“Hold on,” he mouths.
He leaves the window, and a few moments later, I hear his front door squeak open.
I shimmy out of the peony bushes and head to the front porch. But I stop when I see him.
He’s just standing there. He’s barefoot, shirtless. The only thing clinging to his skin is an old pair of black sweatpants.
“What are you doing?” he asks.
His laughter breaks my concentration on his shirtless self. And I must be giving him a funny look because now he’s wearing a playful smile.
“You’re cute.” I just say it, matter-of-fact.
He smiles. It’s bashful, but I expected that.
I nod and smile, too.
“Vannah, it’s midnight.”
“Yeah, but it’s Saturday.”
He seems to think about it and then nods. “Okay, yeah, you’ve got a point.”
We stand there for a moment, staring at each other. I think he’s waiting on me to tell him the plan for tonight. But I don’t really have a plan. And the longer we stand here, the more I think he realizes that.
“Come to the dock with me.”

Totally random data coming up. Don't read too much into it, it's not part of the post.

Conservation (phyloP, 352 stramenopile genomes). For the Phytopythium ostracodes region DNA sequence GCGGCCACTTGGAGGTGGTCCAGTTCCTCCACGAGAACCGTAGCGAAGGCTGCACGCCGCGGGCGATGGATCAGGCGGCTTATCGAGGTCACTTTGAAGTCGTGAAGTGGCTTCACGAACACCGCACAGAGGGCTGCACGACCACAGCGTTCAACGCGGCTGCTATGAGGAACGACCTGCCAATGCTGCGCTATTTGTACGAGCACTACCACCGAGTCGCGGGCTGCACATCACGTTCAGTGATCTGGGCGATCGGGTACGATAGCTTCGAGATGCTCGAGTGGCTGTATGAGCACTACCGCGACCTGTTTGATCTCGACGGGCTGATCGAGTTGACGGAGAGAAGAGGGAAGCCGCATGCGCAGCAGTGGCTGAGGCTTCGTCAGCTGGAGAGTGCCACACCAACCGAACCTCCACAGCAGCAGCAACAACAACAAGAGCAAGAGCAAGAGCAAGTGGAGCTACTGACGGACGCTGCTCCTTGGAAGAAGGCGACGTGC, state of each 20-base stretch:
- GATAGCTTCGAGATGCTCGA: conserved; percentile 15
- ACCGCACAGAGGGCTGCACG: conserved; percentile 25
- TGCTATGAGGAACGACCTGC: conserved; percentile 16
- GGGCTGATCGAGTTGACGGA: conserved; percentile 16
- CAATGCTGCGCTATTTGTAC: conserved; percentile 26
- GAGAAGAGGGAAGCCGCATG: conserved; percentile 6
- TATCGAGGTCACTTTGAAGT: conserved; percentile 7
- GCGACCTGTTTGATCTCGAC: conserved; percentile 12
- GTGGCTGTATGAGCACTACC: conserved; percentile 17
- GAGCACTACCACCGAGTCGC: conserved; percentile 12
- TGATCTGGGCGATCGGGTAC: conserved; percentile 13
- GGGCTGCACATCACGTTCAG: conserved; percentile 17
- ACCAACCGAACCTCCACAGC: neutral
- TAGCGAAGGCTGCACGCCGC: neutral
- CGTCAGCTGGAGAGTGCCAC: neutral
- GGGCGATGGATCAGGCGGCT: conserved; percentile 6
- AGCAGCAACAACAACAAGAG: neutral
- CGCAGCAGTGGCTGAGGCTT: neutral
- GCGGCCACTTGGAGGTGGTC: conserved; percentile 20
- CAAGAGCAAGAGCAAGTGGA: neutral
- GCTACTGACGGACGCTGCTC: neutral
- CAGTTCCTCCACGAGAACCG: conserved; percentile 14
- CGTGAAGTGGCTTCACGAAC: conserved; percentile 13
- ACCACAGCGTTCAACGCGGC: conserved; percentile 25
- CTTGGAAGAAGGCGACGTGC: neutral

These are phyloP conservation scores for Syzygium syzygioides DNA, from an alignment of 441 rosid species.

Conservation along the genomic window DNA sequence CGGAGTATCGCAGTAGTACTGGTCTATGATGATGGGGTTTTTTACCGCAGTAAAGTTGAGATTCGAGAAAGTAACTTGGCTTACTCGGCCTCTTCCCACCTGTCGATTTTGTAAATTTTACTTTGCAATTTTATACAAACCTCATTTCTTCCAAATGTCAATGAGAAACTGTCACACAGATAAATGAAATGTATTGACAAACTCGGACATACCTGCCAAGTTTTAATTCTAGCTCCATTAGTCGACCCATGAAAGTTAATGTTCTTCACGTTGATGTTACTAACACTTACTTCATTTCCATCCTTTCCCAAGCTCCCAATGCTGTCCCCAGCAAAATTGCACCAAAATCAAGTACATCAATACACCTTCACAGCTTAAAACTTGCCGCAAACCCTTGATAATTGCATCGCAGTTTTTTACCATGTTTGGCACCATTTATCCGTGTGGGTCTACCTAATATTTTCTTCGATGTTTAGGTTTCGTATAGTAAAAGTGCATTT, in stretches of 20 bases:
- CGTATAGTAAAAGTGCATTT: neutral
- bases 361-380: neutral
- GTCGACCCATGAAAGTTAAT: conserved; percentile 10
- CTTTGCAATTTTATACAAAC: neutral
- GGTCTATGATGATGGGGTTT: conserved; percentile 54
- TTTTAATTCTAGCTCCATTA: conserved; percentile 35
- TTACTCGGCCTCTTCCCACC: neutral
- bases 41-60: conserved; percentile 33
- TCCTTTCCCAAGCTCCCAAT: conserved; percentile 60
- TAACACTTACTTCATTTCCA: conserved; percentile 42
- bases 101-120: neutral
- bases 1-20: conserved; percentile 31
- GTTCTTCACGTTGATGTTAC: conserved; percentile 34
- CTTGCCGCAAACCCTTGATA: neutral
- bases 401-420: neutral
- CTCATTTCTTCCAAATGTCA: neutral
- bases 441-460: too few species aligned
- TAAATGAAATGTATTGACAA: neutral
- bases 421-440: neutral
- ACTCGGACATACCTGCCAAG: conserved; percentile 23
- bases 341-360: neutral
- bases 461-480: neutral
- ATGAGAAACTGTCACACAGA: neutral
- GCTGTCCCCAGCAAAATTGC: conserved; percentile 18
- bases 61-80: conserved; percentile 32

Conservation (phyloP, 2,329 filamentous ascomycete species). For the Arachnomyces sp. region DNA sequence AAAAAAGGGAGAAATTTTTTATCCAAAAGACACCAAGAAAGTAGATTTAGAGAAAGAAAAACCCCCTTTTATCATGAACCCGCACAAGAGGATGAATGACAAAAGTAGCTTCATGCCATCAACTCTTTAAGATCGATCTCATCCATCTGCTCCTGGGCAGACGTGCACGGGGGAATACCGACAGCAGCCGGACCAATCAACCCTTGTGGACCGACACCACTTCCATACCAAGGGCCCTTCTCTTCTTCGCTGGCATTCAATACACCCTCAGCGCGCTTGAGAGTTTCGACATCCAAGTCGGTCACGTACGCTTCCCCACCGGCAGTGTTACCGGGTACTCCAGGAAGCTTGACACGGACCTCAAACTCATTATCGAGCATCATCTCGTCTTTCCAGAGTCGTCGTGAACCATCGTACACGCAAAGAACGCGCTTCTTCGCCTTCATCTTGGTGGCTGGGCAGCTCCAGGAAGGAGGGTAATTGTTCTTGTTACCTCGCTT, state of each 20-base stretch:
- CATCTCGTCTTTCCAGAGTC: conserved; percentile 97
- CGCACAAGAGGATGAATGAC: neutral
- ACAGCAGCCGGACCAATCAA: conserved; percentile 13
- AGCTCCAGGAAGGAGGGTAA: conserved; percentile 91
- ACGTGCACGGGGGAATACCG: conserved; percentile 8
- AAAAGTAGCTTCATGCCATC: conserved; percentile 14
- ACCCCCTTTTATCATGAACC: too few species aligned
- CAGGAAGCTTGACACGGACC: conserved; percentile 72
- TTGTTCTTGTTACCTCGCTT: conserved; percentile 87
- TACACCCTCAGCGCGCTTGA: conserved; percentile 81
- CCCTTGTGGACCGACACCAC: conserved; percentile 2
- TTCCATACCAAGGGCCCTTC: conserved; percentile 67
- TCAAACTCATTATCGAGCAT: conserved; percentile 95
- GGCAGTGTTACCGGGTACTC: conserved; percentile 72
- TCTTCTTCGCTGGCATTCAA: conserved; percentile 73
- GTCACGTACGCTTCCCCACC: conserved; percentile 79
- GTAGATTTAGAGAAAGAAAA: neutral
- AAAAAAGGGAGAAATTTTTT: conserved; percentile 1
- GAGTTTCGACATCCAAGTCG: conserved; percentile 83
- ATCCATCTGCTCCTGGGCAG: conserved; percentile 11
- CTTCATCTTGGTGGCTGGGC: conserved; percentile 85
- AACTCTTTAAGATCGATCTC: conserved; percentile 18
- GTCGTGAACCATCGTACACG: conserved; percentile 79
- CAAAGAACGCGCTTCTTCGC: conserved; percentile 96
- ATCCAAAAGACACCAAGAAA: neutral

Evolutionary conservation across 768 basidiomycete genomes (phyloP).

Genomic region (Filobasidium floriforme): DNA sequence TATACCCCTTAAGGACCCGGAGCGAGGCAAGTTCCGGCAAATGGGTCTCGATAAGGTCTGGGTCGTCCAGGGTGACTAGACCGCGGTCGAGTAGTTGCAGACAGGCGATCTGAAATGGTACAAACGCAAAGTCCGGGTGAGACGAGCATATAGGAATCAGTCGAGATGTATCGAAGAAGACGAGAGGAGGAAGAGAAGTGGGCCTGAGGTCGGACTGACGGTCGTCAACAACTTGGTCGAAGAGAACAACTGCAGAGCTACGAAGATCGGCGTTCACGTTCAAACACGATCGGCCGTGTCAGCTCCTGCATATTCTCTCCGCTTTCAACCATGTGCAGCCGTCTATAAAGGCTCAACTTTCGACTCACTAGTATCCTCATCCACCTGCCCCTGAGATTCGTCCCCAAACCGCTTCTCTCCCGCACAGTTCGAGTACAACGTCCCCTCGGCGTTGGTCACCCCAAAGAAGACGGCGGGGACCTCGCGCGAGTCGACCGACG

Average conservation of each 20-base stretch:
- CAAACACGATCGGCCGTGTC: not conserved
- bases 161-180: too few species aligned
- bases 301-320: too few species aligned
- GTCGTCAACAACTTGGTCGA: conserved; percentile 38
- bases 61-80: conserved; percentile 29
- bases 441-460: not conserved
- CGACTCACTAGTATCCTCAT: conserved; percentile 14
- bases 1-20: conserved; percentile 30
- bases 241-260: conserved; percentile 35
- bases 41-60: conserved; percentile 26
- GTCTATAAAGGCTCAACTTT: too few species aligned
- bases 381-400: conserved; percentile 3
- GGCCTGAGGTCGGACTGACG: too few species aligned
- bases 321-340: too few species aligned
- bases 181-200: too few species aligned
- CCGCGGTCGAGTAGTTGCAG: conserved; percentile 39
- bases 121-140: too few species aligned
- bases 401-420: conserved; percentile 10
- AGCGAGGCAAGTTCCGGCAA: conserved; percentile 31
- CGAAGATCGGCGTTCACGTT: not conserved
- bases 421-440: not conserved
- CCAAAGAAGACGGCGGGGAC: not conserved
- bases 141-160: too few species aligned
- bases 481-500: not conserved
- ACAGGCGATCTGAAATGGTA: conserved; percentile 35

He lowers his head. I can tell he’s trying not to laugh. “All right.”
He turns back and closes the door and then makes his way down the porch steps, still barefoot, still shirtless.
“Do you really think I’m cute?”
I nod. “Yeah. I think so.”
His soft chuckle fills the space between us.
“You think so?”
“I know so.”
I laugh, partially because he has this new air of confidence, all of a sudden.
“I mean, I see you every day, and I see...you,” I say. “I just think I rarely stop to see what body you’re in.”
“So, I’m in a good body?”
“Yeah. You’re in a good body.”
He smiles proudly.
We get to the dock and walk to the end of it, and then we both just stop and stare out into the water.
“You think they’ll have docks like this in South Carolina?”
He nods. “Yeah, I reckon they do. Only instead of lakes, they’ve got an ocean. So, it’ll be better than this dock.”
I look up at him. “I don’t think so.”
I sit down and dangle my feet off the edge, and seconds later, he does, too.
“I don’t think anything can be better than this,” I say.